If you are in Tokyo in January you may be wondering about the proliferation of rather funny looking eyeless dolls. Known as the Daruma doll, these dolls are believed to bring good luck and are typically bought in the New Year as people set their goals and aspirations for the year ahead.
Looking and acting rather like a spooky version of a weeble (a round plastic toy that ‘doesn’t fall down’), Daruma dolls are generally made from papier-maché and are weighted at the bottom so they always land on their feet. Typically red in color but varying in design according to the region where it was made and the artist who created it, the dolls are modeled after Bodhidharma, the founder of the Zen sect of Buddhism. Typically, the Japanese will make a wish in the presence of the Daruma doll and, upon fulfillment of that wish, color in one of its eyes.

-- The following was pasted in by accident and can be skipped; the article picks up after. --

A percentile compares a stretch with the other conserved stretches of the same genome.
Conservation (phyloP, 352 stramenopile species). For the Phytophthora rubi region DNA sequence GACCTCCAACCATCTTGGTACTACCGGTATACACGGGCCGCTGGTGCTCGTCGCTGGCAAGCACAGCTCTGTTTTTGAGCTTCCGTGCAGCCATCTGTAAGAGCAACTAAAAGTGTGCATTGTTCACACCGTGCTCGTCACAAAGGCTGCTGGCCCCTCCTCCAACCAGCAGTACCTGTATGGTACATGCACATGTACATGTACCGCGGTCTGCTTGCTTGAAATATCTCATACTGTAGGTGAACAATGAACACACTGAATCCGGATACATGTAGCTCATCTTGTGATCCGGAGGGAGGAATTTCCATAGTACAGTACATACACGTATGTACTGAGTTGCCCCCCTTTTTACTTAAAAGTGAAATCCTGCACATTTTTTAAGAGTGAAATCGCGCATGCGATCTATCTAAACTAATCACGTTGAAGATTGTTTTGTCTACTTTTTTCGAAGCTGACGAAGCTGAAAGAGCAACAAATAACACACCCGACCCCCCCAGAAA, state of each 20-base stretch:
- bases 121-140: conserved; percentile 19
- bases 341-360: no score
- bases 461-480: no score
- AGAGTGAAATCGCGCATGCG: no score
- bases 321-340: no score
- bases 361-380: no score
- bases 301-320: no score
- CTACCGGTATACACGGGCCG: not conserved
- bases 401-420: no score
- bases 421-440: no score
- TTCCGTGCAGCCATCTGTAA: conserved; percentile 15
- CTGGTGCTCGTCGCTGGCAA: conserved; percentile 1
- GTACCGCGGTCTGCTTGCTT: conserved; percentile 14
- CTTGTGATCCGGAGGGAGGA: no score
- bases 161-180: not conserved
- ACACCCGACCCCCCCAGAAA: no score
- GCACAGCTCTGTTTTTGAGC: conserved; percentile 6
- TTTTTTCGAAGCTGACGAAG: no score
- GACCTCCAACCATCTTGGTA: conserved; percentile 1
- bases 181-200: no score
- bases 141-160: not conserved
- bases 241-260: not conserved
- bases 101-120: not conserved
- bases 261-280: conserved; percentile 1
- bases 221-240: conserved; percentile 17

The dolls on display at fairs all over Tokyo are called the Tama Daruma dolls, which are produced in the Tama region of western Tokyo. Once a region known for its silk farming, the farmers used Daruma as charms to protect their silkworm cocoons. The Daruma’s red paint was made from safflower plants with bacteria-killing properties, which was believed to protect the silkworms from sickness.
Daruma doll fairs are held in various locations throughout Tokyo in January, with the main fairs taking place at Haijima Daishi Shrine (Akishima City), Ome City, and Takahata Fudoson Temple (Hino City). An additional Daruma doll fair is also held in March at the Jindaiji Temple – presumably for those with last-minute resolutions!
If nothing else, the doll that always land on its feet is a reminder that, when you feel overwhelmed by your problems or face an obstacle in the way of your goals, then you need to just pick yourself up and carry on!